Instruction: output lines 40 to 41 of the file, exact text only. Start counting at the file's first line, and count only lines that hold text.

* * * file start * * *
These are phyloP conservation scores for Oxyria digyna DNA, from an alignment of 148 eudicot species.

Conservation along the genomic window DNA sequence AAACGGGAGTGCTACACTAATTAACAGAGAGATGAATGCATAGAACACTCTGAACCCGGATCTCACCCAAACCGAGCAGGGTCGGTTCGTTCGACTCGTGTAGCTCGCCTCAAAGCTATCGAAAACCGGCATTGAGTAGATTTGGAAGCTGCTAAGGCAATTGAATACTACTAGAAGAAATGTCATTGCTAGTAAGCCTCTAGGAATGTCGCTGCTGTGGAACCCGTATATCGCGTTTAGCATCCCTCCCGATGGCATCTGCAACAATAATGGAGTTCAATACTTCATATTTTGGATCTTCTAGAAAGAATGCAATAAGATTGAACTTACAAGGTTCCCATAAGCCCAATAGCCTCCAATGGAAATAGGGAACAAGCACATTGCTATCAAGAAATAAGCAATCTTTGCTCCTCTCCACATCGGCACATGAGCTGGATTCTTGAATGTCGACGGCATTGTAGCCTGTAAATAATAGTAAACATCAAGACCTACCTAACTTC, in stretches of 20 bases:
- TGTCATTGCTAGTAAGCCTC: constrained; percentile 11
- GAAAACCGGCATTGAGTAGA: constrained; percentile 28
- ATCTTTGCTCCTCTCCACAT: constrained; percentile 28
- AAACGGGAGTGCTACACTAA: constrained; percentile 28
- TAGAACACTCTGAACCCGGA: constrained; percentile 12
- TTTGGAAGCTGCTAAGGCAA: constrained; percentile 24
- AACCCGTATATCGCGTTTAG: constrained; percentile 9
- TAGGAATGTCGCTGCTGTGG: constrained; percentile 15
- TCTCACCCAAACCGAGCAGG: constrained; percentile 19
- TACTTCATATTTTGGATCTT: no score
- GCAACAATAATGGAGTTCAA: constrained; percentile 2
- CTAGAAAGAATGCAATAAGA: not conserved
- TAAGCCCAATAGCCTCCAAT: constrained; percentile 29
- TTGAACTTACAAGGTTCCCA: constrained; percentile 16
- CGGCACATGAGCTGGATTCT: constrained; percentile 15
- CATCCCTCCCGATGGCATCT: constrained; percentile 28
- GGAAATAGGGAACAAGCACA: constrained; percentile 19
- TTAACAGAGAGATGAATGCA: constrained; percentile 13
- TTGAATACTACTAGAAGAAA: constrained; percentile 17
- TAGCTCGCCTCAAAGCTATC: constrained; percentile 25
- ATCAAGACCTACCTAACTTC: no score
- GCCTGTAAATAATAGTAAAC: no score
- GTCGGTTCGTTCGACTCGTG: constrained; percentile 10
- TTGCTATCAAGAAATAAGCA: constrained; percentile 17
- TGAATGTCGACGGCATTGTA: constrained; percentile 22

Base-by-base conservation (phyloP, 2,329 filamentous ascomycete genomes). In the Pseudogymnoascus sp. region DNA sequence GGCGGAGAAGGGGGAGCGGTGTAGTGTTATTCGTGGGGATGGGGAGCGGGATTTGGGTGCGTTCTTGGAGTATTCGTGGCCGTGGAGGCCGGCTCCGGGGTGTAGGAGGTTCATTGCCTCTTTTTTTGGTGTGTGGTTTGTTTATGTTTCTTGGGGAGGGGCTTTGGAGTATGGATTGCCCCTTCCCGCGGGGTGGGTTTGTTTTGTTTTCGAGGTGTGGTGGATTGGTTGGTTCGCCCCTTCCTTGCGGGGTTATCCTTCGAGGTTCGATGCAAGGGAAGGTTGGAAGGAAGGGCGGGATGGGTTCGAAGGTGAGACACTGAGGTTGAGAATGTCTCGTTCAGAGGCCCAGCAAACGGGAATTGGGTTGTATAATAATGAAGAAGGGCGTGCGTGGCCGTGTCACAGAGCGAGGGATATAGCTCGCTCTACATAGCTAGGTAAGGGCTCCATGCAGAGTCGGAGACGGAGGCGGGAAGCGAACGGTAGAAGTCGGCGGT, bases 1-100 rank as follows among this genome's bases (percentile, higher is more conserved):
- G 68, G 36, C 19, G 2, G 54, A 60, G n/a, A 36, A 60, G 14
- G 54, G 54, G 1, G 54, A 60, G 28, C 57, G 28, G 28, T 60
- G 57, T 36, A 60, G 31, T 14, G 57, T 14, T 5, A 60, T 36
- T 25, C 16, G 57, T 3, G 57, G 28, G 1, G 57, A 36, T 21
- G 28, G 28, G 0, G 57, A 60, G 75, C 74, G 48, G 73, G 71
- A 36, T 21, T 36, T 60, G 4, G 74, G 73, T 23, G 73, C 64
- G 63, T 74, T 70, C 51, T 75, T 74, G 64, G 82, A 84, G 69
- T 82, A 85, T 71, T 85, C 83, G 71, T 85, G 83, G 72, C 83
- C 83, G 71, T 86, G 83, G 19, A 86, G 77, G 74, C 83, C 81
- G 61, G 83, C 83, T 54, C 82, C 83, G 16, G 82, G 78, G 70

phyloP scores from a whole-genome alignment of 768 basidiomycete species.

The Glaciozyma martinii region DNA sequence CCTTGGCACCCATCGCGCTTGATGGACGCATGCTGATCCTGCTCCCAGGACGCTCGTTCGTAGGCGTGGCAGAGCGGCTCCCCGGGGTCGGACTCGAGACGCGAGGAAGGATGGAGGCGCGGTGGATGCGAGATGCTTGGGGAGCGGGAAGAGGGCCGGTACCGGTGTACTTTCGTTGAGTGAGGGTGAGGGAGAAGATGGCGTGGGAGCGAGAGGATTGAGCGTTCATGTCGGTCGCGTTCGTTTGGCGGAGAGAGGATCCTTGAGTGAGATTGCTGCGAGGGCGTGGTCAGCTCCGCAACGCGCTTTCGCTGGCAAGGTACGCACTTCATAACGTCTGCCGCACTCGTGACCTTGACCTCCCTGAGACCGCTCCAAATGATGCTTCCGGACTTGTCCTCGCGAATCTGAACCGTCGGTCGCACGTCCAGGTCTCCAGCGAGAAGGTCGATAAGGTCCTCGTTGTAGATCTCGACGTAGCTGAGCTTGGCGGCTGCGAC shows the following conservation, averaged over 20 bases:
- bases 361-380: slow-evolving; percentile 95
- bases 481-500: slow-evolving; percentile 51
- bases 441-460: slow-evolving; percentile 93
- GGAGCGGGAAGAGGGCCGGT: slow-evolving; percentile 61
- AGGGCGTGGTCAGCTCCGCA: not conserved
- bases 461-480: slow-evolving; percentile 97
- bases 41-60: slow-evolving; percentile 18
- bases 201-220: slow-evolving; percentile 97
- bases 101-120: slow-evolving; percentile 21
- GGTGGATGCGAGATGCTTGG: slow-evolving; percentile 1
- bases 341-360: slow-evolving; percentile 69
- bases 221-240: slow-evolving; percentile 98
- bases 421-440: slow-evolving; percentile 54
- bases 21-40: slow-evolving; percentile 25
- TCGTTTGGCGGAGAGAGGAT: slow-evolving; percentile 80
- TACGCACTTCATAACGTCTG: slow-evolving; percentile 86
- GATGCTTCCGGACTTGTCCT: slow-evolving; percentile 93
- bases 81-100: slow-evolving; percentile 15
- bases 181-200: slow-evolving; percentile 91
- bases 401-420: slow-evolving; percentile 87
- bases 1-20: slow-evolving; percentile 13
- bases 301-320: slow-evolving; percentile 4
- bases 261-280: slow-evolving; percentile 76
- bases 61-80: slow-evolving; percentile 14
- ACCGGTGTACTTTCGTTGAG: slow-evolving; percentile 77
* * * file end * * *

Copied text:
The Glaciozyma martinii region DNA sequence CCTTGGCACCCATCGCGCTTGATGGACGCATGCTGATCCTGCTCCCAGGACGCTCGTTCGTAGGCGTGGCAGAGCGGCTCCCCGGGGTCGGACTCGAGACGCGAGGAAGGATGGAGGCGCGGTGGATGCGAGATGCTTGGGGAGCGGGAAGAGGGCCGGTACCGGTGTACTTTCGTTGAGTGAGGGTGAGGGAGAAGATGGCGTGGGAGCGAGAGGATTGAGCGTTCATGTCGGTCGCGTTCGTTTGGCGGAGAGAGGATCCTTGAGTGAGATTGCTGCGAGGGCGTGGTCAGCTCCGCAACGCGCTTTCGCTGGCAAGGTACGCACTTCATAACGTCTGCCGCACTCGTGACCTTGACCTCCCTGAGACCGCTCCAAATGATGCTTCCGGACTTGTCCTCGCGAATCTGAACCGTCGGTCGCACGTCCAGGTCTCCAGCGAGAAGGTCGATAAGGTCCTCGTTGTAGATCTCGACGTAGCTGAGCTTGGCGGCTGCGAC shows the following conservation, averaged over 20 bases:
- bases 361-380: slow-evolving; percentile 95